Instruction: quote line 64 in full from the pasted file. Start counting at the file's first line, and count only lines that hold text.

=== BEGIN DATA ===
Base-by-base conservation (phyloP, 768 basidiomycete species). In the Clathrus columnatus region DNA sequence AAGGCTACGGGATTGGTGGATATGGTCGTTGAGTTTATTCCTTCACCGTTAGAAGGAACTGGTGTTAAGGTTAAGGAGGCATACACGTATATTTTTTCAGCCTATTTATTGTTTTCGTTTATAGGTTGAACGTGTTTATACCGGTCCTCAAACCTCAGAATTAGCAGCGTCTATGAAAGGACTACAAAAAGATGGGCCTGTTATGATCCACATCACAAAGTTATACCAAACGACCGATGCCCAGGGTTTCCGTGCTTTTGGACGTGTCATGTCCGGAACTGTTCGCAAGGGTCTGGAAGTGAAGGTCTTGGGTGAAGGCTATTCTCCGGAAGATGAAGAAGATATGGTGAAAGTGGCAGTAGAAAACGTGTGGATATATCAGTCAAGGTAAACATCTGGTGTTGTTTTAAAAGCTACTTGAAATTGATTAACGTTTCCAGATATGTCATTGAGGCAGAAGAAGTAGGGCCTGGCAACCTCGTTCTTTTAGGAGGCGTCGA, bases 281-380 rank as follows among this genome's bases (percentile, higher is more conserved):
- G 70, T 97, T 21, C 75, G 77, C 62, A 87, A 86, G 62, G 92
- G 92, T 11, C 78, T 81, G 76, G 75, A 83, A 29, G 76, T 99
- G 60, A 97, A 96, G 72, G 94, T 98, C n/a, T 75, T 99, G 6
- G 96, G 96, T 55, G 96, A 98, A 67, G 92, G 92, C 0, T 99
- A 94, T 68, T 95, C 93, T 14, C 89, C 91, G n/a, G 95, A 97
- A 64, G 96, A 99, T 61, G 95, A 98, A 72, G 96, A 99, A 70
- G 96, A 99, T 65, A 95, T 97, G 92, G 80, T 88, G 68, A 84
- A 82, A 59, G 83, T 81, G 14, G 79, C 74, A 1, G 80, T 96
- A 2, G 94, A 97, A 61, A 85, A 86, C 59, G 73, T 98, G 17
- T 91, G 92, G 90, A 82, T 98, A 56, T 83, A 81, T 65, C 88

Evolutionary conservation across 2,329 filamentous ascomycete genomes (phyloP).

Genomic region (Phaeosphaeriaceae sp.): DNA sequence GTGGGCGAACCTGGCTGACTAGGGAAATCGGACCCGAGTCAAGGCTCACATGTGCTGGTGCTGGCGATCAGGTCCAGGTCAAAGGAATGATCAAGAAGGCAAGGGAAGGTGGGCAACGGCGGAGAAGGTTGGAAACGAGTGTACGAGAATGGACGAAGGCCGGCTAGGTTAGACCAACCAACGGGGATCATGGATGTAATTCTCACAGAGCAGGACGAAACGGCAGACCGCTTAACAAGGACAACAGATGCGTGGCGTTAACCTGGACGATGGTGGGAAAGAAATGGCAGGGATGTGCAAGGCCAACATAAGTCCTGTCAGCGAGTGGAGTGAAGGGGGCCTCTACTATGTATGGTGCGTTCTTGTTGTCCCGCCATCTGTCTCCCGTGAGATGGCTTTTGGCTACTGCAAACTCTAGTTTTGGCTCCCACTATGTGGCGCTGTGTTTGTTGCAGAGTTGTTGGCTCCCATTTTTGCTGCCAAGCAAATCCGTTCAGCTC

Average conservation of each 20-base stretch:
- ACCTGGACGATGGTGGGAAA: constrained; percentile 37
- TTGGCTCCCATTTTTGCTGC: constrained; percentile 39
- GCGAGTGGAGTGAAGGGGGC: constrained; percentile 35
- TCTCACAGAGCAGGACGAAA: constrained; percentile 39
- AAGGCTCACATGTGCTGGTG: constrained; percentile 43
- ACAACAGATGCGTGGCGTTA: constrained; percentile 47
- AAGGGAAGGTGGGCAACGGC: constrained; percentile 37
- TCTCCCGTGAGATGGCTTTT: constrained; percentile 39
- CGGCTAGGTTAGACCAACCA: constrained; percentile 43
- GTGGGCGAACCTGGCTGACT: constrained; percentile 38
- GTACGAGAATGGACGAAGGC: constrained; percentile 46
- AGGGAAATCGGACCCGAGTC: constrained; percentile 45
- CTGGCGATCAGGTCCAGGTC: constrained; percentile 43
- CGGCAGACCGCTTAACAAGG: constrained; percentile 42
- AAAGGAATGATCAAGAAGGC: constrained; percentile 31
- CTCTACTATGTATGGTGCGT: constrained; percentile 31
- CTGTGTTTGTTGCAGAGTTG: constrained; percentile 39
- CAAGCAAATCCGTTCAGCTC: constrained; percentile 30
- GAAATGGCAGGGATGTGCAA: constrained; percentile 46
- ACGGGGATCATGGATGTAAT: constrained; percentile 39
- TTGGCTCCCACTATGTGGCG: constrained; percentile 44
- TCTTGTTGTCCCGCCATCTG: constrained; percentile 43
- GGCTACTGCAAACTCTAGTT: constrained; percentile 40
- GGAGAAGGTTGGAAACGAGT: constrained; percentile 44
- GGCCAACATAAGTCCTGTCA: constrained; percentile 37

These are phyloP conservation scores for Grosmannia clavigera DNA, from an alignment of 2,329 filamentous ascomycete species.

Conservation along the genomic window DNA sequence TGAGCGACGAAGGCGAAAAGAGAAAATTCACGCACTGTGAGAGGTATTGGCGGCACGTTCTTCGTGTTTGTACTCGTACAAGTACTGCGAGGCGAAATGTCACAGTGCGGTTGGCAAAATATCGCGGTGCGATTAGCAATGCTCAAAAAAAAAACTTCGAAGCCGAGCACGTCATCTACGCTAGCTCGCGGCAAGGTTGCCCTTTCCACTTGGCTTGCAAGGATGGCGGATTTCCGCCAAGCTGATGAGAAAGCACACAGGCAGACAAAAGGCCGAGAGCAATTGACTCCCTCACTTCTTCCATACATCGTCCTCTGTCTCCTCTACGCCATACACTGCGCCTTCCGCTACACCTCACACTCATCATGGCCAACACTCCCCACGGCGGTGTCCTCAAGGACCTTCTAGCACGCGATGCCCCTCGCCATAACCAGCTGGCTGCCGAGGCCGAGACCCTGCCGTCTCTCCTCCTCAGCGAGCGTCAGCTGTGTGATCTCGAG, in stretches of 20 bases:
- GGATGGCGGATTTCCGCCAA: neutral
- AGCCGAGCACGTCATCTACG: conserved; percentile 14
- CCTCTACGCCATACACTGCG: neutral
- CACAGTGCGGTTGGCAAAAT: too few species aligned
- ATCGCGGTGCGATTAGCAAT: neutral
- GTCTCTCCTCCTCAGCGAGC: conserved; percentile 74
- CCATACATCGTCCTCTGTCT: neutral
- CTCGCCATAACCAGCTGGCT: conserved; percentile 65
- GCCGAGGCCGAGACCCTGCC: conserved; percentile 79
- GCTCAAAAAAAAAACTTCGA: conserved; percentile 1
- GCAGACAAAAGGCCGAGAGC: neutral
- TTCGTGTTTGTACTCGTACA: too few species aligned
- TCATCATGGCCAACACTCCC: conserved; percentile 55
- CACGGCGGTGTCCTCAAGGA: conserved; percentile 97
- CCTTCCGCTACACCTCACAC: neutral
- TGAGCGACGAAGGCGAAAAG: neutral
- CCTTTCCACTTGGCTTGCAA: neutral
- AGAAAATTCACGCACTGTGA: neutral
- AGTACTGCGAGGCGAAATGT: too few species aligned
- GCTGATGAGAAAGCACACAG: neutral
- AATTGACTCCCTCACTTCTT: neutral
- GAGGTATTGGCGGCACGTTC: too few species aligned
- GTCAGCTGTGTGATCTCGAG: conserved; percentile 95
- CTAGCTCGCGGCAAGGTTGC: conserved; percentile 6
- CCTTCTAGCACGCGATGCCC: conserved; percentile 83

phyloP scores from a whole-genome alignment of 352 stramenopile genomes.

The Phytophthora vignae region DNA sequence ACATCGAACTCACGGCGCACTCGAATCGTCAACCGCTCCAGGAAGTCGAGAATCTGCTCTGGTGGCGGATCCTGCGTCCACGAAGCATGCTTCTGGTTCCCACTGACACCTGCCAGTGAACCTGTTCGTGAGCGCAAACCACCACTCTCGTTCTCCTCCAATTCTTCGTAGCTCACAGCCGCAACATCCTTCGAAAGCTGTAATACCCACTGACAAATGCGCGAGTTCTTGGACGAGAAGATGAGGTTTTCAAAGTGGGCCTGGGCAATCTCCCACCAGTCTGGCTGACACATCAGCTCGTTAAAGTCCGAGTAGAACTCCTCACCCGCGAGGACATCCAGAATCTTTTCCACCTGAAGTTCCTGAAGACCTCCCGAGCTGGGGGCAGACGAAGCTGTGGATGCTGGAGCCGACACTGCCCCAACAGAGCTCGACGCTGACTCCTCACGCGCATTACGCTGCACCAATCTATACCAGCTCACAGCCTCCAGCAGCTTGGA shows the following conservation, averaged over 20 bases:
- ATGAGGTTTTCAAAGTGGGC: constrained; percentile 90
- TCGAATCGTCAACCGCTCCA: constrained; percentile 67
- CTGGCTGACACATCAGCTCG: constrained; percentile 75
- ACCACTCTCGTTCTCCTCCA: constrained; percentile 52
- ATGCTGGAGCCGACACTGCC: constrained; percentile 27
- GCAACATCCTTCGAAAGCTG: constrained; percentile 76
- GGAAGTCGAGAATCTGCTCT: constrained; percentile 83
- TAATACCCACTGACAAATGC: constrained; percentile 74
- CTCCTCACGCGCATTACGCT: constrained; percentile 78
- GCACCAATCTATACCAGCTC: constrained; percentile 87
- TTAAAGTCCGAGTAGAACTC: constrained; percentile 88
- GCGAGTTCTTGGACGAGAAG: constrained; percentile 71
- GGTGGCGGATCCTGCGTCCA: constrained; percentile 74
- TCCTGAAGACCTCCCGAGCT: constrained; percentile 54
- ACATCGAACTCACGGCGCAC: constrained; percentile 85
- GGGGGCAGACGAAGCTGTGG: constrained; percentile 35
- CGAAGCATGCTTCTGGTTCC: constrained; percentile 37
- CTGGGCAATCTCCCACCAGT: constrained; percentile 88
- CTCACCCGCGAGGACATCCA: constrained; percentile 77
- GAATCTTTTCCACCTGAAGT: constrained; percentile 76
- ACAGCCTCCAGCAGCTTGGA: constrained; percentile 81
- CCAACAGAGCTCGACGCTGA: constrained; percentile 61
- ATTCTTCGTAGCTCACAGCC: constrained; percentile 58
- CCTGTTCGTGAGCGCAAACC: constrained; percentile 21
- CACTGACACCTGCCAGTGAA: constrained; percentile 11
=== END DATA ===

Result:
- GTCAGCTGTGTGATCTCGAG: conserved; percentile 95